Finally, I cannot wait to bring Aiden to schools and show them first hand that although he is "different", he is more like them than they think. He's just a normal kid with normal feelings. People with differences want to be accepted for who they are and NOT what they look like. Using the book Wonder by R.J. Palacio as a platform, I hope to convey the message: "When given the choice between being right or being kind, CHOOSE KIND!"

If you know a teacher/professor, church leader, group director, etc.
interested in having me come share our story, I'd love to chat with you!
I truly believe that education is key!

Email me at moreskeesplease [at] gmail [dot] com.

In the meantime, I'm going to take a Toastmasters class or two (my dad has been telling me to do this for YEARS) and hope that my passion for sharing about Aiden brings my nerves down a notch when I'm standing there, knees knocking, getting ready to present.

10 Things that Happened (or Didn't) When We Had the House to Ourselves

We were preparing to have out of town guests and from the looks of my house - occupied by my husband, myself and our 4 boys - it was a task even a cleaning service would turn down. Sensing the exasperation (and desperation) in my voice, my mom offered to take my kids for a few days. All four of them - ranging in age from 5 months (and not sleeping through the night) to 7 years. Now, I promise I love my children, but I am a woman who knows her limits. Let's just say I had them packed and loaded in the car before she could change her mind.

In order to ensure I got what I needed to get done accomplished (and didn't just sleep for 2.5 days straight), I made out a lengthy to-do list to keep me on track. On it were things like "clean the bathrooms" and "go to the grocery". You know, things that are pointless (bathroom cleaning) and anxiety inducing (grocery shopping) when you have 4 kids at home.

After meeting my mom for the drop off, I rolled up my sleeves and got right to work. Well...kind of ;) Here's how it went down:
  1. I thanked my mom for helping me out and just so she completely understood just how much I had to get done, I rambled off my list before leaving her with my munchkins. And then...I blared the radio and drove straight to TJMaxx. I mean one little shopping side-trip is bound to happen, might as well get it out of the way, right?
  2. When I walked in the door kidless, I may or may not have yelled "I'm FREE" at the top of my lungs. Because I could.
  3. I got to enjoy my morning french vanilla cafe in front of the television without having to first change a diaper, fix waffles and bacon or clean up a sippy cup that leaked on the floor (I mean do ANY of those darn things actually NOT leak like they promise on the package? LIES! All lies!) Never-mind that I watched an entire episode of Sheriff Callie's Wild West before realizing I could actually finish the 3 episodes of Real Housewives saved on my DVR.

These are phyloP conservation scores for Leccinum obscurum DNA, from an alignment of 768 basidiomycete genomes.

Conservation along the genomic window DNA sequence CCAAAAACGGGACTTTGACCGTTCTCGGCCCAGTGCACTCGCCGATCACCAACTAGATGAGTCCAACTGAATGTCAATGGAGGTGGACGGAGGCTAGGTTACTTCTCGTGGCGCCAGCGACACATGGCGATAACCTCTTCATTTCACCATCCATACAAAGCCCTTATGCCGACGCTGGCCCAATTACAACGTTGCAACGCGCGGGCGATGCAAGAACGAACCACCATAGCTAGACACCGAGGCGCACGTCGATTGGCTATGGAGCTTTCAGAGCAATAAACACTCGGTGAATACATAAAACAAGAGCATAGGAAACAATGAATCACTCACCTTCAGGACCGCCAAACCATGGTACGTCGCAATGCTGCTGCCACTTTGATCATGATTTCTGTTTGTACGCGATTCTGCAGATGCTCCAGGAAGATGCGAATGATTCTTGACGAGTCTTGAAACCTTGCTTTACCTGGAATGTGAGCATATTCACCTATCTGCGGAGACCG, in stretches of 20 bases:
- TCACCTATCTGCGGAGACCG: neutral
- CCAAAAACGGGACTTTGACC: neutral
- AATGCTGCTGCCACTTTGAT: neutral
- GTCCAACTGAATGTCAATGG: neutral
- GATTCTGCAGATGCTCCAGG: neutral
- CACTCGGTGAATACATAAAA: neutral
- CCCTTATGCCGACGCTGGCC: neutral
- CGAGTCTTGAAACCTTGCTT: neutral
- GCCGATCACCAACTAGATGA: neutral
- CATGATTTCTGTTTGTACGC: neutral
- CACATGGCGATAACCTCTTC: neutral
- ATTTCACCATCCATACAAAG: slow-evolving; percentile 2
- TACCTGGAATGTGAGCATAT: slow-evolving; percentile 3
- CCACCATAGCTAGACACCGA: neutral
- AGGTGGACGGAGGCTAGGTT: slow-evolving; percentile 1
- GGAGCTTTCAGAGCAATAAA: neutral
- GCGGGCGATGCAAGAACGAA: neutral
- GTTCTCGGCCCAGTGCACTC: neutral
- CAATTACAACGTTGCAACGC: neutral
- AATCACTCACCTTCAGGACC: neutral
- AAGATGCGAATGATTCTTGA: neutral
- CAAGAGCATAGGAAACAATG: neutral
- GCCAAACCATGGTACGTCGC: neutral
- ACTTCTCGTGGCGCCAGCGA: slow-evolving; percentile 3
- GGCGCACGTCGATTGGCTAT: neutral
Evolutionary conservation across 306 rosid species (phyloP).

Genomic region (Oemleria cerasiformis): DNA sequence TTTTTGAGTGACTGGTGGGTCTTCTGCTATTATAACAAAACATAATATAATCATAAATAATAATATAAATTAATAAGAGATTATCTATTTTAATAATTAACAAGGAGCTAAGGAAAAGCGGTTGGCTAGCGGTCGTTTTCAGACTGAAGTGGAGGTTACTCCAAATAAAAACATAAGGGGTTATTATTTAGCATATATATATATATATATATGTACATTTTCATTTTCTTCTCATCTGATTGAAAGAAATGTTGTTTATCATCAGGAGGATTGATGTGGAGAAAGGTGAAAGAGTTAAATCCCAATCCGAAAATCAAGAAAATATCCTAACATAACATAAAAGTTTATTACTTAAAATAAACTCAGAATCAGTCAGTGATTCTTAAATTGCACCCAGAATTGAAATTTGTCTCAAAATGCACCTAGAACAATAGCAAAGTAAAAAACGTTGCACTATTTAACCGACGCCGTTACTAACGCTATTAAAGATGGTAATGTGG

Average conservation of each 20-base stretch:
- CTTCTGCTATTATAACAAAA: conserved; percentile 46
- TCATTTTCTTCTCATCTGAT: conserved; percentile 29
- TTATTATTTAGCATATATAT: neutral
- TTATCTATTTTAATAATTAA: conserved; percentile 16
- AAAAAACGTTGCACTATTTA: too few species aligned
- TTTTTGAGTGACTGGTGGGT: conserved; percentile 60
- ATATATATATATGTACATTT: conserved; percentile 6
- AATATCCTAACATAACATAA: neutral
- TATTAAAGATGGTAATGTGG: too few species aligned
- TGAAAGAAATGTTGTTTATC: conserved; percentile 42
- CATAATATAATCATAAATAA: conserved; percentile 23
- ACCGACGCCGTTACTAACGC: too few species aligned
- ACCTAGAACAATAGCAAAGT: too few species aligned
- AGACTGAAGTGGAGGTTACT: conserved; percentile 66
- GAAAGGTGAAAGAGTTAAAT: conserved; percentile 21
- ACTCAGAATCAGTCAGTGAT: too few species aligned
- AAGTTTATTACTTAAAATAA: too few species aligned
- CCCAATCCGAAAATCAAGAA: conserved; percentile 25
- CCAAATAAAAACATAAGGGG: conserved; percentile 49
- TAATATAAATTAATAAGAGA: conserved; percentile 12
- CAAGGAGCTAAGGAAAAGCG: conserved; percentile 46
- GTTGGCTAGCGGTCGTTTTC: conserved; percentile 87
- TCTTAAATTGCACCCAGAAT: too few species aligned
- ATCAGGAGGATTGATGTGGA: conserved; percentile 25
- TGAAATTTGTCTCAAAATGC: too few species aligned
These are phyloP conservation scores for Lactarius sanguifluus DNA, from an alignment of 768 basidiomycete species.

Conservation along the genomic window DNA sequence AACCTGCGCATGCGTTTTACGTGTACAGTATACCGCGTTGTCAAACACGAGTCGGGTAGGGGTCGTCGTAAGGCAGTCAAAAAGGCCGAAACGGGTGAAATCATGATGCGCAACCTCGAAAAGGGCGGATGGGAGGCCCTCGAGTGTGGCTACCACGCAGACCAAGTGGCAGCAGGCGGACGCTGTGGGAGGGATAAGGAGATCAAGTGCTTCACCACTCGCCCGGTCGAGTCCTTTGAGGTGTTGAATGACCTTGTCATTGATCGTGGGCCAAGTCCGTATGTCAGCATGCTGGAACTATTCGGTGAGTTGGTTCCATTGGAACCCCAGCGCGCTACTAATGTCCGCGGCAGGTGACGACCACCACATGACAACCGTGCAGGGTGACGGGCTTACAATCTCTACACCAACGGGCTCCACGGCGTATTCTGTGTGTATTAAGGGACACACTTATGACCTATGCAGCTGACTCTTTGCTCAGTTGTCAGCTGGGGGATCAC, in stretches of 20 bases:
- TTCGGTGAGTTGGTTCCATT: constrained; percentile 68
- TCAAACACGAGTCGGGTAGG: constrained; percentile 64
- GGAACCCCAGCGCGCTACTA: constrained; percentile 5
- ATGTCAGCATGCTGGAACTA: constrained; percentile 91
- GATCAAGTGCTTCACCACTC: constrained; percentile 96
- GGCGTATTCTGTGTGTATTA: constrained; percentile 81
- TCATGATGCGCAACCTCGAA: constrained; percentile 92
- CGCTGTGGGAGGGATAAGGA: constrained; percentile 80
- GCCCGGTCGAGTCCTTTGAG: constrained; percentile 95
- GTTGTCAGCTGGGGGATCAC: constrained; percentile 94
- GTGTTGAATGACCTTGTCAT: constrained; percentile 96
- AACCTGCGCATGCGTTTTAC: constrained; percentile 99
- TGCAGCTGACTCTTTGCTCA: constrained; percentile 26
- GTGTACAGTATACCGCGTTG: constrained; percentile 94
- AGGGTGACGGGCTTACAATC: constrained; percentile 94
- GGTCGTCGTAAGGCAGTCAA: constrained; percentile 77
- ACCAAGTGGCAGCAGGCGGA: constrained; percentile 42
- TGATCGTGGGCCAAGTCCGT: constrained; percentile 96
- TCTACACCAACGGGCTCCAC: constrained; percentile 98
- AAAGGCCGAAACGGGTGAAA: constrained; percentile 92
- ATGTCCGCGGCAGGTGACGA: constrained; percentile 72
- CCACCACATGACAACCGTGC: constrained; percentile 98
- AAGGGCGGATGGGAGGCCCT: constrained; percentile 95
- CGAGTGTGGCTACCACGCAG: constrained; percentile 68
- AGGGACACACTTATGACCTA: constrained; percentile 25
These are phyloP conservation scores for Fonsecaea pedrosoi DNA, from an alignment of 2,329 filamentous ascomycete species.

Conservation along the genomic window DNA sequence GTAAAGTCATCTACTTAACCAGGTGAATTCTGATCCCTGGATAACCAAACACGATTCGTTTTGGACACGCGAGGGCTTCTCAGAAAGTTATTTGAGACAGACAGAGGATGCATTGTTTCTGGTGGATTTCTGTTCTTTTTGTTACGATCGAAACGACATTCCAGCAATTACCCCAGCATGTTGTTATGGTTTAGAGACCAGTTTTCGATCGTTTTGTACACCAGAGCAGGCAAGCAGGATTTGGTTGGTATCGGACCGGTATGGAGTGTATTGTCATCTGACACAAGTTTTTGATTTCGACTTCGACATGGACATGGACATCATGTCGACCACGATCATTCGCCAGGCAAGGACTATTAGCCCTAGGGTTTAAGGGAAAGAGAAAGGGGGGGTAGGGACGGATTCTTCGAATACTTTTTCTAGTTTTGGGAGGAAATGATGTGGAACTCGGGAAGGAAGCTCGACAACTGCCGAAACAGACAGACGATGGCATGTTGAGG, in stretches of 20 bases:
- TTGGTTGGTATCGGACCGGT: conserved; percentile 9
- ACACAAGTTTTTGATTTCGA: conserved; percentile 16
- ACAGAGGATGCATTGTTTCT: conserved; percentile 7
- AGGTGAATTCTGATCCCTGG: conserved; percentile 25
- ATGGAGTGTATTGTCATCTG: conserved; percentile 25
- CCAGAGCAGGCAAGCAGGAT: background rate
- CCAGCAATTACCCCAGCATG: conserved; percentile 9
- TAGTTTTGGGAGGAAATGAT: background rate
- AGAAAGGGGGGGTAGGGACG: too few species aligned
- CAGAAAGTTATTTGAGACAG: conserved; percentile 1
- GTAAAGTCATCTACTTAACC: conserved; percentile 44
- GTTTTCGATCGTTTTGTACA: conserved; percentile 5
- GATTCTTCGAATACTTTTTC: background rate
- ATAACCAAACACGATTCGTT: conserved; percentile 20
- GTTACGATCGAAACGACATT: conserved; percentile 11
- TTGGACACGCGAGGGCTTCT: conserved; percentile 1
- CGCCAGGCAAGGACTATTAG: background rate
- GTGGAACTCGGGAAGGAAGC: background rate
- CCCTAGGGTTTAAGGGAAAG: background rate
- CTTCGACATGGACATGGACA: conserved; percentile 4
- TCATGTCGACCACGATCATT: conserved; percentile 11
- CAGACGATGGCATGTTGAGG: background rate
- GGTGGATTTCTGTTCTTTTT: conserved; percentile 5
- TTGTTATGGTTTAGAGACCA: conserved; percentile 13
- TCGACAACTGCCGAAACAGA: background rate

4. I could focus. Multi-tasking is SO much easier when the kids aren't around. Reading Facebook (without feeling guilty) AND cleaning the kitchen? Very possible when you aren't being pulled in 4 different directions by 4 tiny beings.
  5. The house got clean in half the time. This is because I didn't have a Hudson following behind me undoing any efforts I made at tidying up. Have you heard this saying before? ---> Cleaning the house when your kids are home is like brushing your teeth while eating Oreos. Yup. 
  6. The house stayed clean! I may or may not have taken pictures of every room, knowing that seeing it that clean again would be as likely as the next confirmed sighting of the Loch Ness Monster.
  7. In my head, my 2 day mini-vacation included getting my work done quickly and then lounging around taking naps while eating the "good" snacks hidden for moments when my kids aren't around. But...that never happened. It turns out that even when you have 2.5 days without the kids, you still feel guilty taking time for yourself.
  8. We had grand plans to have TWO date nights in a row? What?!?! That's unheard of. What actually happened was that we had take-out both nights and were in our pajamas by 8pm. Staying in and enjoying our quiet house trumped going out for overpriced dinner and drinks.
  9. And if you think that an empty house meant retreating to the bedroom for some sexy time? Think again. The minute we got into bed the only thing we could think about was SLEEP. Sweet uninterrupted sleep...
  10. ...which I can assure you doesn't exist once you are a mom. Although my children were miles and miles away, a mom's ears are trained to perk up at the slightest sound. I must've woken up no less than 10 times thinking I heard one of their cries from the other room.  
When all was said and done I got the house as clean as it has ever been (and ever will be) - and even managed to squeeze in a few doctor's appointments. But as excited as I was to have the house to myself, even when given a reprieve, once you are a mom it just isn't the same.